Article, Emergency Medicine

A study of time saved by emergency medicine physicians through working with clinical pharmacists in the emergency department

a b s t r a c t

Purpose: To describe quantitatively the impact on physician efficiency when an Emergency Medicine Clinical Pharmacist (EMCP) is available to Emergency Department (ED) physicians while working under a collaborative care agreement in a Michigan-based Health System.

Methods: Four EMCPs each logged and categorized their time during 14 ten hour shifts, for a total of 56 shifts or 560 total hours worked. There were nine categories observed including: culture call back, urine, blood, or other culture follow up, antibiotic changes, patient call-backs, pharmacy Call backs, critically ill, and general questions. Results: EMCPs saved ED physicians an average of 75 min per shift, with the highest yield categories being general questions (25.2 min per shift (mps), standard error (SE) = 2.67), critically ill patient service (11.5 mps, SE = 2.66), and urine culture follow-ups (11.3 mps, SE = 1.05).

Conclusions: EMCPs in the ED save physicians a significant amount of time per shift, and categorically the most time saved was in fielding general questions, time spent with critically ill patients, and following up on urine cul- tures. The time saved by physicians could translate into more patients seen per shift.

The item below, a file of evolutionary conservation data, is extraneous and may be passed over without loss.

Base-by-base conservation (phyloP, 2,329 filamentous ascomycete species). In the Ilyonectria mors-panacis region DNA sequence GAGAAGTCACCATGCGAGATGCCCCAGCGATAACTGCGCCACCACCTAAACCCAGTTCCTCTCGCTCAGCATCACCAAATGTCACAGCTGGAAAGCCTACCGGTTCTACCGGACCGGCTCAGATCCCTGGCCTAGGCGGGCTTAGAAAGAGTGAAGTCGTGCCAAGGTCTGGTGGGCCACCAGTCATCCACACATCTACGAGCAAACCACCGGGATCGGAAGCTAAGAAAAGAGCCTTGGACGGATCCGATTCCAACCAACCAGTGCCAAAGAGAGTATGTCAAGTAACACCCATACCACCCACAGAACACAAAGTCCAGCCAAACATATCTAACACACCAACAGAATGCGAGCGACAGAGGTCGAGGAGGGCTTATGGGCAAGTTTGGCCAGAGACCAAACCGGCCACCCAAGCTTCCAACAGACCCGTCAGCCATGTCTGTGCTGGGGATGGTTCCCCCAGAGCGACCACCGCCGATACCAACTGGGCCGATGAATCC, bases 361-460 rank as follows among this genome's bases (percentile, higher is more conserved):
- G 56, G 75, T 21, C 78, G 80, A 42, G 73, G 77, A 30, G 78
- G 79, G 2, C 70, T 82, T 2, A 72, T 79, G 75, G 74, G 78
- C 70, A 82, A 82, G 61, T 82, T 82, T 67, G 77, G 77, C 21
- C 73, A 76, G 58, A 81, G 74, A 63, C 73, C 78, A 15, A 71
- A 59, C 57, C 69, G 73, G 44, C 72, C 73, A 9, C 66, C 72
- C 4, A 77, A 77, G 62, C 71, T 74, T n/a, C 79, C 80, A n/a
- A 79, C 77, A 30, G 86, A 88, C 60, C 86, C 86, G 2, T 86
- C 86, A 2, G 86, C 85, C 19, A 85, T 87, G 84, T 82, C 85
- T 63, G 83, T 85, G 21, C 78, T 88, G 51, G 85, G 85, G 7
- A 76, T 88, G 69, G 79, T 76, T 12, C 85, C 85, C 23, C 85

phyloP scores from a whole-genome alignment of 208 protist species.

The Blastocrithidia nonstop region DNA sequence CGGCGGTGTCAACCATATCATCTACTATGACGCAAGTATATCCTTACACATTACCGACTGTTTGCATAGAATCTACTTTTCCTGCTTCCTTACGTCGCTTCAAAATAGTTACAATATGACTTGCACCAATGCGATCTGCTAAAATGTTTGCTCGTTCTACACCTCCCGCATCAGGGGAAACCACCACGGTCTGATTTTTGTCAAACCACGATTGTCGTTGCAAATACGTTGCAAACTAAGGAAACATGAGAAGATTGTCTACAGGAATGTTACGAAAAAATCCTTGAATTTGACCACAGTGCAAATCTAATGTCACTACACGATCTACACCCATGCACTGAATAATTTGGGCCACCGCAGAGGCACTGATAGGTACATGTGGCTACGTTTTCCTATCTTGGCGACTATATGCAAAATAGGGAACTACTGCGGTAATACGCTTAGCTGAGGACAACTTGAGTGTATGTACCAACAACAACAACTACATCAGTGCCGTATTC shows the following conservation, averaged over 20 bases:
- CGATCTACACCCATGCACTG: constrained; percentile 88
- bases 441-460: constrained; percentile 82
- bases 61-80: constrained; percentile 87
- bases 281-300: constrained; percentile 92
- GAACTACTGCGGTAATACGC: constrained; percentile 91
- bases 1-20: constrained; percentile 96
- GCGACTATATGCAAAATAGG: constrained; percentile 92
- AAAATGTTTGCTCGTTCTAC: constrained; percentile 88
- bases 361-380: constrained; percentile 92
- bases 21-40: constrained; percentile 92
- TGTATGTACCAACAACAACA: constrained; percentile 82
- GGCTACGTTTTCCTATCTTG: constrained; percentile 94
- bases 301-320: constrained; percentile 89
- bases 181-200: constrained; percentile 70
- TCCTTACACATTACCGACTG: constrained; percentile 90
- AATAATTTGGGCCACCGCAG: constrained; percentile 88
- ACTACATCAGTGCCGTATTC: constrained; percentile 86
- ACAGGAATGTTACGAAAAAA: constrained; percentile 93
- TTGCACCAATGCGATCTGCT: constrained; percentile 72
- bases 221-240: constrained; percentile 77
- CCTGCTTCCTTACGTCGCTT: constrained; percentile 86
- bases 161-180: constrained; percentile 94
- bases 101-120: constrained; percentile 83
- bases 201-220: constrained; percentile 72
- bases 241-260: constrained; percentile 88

(C) 2018


Emergency Medicine clinical pharmacists (EMCP) with postgradu- ate residency experience and/or advanced training in the emergency department (ED) are becoming more common in hospitals nationwide [1]. EMCPs are capable of providing many different services to support patient care within an ED including: review of positive culture results, management of inquiries from community pharmacies, provision of medication information and related education, participation in medica- tion consultation, collaboration in the care of acute patient populations and various other clinical activities that enhance the efforts of staff pro- viding emergency care [2].

Maximizing physician efficiency is increasingly important as ED crowding, long wait times, and total patient encounters continue to rise [3]. Institutions continue to identify mechanisms by which they can improve ED physician efficiency; and the results from the literature demonstrate that the availability of a physician Emergency Medicine residency program can increase the number of patients an attending physician can see per shift [4]. Similarly, the evidence suggests the use of personnel such as scribes (whom help dictate physician’s charts

* Corresponding author at: Mercy Health Muskegon, 1675 Leahy Street, Suite 315A, Muskegon, MI 49442, United States of America.

E-mail address: [email protected] (J. Grill).